Landmine detection by means of ground penetrating radar: a model-based approach
Van Vuuren, P.A.
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The presence of landmines poses a worldwide humanitarian problem. Often, these mines are difficult to detect with metal detectors. Ground penetrating radar (GPR) is a promising technology for the detection of landmines with low metal content. Automatic landmine detection typically consists of two steps, namely preprocessing (or clutter removal) and classification. In this paper the clutter removal algorithm consists of a nonlinear frequency domain filter followed by principal component based filtering. Principal component analysis is performed in the frequency domain to build a background model for the clutter. The latter model is removed from the observed data in the log-frequency domain in order to preserve the phase component of the spectrum. Finally, the data is normalized and transformed to the time domain. The results presented in this paper show a marked improvement in the ability to remove general background clutter. Classification is performed on the basis of the prediction performance of neural network time-series models of the various classes of GPR responses. The classification system can correctly identify the position of metal anti-tank (AT) mines. It can also recognize specific examples of low metal AT and (anti-personnel) AP mines, but does have a low generalization ability for such mines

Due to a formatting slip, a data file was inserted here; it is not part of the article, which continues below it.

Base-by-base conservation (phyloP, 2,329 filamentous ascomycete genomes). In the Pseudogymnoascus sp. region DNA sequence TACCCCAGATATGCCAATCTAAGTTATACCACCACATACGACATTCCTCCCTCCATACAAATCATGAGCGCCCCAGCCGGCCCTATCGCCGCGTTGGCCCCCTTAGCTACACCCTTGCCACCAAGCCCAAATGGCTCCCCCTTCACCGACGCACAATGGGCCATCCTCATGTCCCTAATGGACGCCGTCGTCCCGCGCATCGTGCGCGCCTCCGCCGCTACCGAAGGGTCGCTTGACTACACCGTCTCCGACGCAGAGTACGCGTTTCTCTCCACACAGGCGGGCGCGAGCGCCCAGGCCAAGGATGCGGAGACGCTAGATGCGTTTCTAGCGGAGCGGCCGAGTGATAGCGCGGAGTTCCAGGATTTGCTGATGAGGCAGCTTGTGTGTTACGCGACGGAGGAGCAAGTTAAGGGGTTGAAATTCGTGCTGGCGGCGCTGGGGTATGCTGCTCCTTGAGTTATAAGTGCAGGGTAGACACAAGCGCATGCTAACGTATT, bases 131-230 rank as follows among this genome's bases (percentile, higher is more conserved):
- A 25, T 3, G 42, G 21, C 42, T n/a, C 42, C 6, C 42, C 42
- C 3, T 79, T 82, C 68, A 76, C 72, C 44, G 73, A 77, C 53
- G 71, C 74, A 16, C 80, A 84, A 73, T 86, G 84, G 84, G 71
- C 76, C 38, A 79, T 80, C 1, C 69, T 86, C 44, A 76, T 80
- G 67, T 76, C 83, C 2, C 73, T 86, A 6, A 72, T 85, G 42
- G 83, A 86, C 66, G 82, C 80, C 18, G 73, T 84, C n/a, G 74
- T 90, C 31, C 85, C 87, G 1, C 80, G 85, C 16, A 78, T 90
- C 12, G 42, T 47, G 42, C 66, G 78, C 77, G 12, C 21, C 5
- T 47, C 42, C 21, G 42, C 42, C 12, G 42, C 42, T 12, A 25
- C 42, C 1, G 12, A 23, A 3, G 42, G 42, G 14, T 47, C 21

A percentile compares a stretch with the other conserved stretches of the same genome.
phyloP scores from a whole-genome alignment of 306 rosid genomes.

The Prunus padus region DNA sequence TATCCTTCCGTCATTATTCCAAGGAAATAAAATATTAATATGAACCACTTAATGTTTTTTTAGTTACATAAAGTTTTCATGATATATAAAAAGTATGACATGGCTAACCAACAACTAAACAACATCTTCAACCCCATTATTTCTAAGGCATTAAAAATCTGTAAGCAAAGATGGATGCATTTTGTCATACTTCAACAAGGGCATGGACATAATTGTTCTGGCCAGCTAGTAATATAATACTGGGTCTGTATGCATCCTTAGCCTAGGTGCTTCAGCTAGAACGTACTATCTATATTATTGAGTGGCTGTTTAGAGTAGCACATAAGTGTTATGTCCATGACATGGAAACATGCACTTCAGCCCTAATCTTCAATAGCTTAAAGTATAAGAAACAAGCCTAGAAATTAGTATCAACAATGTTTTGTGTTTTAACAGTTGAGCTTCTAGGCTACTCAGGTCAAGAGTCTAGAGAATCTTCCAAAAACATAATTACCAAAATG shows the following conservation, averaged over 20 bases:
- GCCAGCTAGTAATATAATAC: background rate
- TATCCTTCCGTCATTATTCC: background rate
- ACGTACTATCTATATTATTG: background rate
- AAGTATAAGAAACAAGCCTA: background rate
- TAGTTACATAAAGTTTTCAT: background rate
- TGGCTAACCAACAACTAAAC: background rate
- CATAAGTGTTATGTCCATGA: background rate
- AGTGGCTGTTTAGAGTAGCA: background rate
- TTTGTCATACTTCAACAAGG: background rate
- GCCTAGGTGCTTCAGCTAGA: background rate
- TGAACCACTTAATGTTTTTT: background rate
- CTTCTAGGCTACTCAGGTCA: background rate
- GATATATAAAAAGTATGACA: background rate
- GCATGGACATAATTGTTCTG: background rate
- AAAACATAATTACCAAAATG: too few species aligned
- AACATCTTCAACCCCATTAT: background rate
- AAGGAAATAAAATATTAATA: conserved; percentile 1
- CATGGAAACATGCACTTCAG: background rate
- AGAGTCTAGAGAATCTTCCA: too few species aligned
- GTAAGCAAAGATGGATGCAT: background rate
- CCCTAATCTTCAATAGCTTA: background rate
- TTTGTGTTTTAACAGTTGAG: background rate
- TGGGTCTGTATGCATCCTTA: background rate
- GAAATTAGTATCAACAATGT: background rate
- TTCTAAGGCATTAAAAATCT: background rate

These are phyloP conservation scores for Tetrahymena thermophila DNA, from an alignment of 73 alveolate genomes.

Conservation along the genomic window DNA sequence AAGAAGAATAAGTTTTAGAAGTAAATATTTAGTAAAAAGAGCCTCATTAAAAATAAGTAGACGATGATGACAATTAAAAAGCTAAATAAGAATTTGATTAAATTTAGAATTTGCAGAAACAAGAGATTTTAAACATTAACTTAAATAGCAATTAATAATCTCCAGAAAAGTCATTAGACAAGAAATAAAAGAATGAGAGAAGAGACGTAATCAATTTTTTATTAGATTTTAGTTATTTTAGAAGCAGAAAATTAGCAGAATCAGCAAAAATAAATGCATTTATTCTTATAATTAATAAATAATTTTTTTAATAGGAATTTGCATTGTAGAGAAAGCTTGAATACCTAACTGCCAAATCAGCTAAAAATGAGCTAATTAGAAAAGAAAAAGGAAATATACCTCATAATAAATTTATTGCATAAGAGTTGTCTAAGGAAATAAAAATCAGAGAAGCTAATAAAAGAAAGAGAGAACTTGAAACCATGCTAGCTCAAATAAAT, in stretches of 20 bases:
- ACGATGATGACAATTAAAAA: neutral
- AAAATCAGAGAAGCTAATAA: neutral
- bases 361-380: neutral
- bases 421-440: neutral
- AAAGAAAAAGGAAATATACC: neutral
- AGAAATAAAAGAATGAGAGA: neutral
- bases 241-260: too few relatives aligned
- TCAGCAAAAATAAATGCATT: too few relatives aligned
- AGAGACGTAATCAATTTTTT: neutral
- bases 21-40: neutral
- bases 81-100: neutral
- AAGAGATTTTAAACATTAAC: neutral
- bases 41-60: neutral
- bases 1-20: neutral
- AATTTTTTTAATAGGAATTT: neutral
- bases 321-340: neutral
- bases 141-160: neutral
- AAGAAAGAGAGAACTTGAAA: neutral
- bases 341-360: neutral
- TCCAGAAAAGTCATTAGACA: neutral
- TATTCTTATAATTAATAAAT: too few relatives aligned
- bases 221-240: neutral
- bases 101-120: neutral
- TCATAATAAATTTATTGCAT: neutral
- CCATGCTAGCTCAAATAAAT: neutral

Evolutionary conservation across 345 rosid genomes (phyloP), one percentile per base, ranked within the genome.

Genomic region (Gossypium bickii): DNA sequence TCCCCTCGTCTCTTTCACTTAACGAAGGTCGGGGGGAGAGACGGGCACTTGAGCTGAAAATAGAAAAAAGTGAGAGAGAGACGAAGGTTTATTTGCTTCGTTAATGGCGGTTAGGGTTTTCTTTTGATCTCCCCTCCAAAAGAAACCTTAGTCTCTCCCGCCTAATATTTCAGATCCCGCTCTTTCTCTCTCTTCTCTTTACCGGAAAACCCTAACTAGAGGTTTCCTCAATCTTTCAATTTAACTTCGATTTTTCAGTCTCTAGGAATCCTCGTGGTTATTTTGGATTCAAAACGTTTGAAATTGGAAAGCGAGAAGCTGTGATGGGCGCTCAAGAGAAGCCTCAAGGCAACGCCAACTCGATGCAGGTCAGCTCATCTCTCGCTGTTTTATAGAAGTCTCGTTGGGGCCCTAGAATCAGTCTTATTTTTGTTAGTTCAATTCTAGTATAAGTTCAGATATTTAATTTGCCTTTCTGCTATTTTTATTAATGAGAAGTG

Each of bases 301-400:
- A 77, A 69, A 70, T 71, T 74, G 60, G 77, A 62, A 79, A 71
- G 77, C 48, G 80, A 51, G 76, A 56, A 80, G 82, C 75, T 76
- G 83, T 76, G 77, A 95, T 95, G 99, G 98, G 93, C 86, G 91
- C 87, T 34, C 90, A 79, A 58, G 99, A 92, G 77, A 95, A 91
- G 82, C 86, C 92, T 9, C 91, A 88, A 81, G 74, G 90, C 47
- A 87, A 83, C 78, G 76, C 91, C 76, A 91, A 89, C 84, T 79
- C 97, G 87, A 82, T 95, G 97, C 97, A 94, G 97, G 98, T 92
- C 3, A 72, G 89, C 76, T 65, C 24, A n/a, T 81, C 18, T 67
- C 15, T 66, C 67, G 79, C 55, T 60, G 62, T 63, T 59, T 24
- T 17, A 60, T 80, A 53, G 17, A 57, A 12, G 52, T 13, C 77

- Faculty of Engineering